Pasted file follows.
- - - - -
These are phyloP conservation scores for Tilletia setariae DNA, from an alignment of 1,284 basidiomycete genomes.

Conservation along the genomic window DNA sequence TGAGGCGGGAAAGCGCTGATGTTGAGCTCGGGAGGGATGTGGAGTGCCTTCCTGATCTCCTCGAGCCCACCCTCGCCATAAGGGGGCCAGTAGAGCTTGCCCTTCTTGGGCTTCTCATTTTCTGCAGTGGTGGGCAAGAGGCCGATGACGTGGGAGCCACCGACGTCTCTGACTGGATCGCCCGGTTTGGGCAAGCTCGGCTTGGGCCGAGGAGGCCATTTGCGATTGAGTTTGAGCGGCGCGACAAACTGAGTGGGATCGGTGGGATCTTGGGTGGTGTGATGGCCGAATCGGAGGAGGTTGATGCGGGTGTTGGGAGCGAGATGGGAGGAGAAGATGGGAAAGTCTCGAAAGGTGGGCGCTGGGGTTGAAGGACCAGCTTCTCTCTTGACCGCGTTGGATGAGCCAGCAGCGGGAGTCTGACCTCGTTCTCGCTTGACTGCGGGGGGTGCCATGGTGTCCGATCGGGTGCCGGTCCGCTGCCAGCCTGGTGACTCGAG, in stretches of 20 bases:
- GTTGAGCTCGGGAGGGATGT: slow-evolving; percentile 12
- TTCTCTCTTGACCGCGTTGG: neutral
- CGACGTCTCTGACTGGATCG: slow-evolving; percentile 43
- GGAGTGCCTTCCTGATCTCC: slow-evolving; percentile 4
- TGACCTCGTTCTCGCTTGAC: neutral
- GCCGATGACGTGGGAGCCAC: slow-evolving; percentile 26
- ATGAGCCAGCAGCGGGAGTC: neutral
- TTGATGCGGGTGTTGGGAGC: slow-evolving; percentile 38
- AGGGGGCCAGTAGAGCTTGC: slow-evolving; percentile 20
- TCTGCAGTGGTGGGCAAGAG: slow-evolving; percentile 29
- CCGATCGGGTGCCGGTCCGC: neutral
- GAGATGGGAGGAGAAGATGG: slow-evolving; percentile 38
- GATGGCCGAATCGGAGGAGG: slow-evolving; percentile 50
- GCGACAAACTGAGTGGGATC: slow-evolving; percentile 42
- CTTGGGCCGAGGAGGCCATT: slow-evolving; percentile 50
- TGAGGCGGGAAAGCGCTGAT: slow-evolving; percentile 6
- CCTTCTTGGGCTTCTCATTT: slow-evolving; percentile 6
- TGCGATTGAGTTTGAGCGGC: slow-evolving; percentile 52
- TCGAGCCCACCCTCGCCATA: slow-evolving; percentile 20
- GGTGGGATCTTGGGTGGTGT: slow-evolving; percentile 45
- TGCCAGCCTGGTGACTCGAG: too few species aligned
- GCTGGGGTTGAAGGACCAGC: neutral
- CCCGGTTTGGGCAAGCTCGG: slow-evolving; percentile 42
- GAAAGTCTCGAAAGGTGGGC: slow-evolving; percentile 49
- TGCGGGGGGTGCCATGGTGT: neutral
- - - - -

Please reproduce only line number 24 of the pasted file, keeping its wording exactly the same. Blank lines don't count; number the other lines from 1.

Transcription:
- GCTGGGGTTGAAGGACCAGC: neutral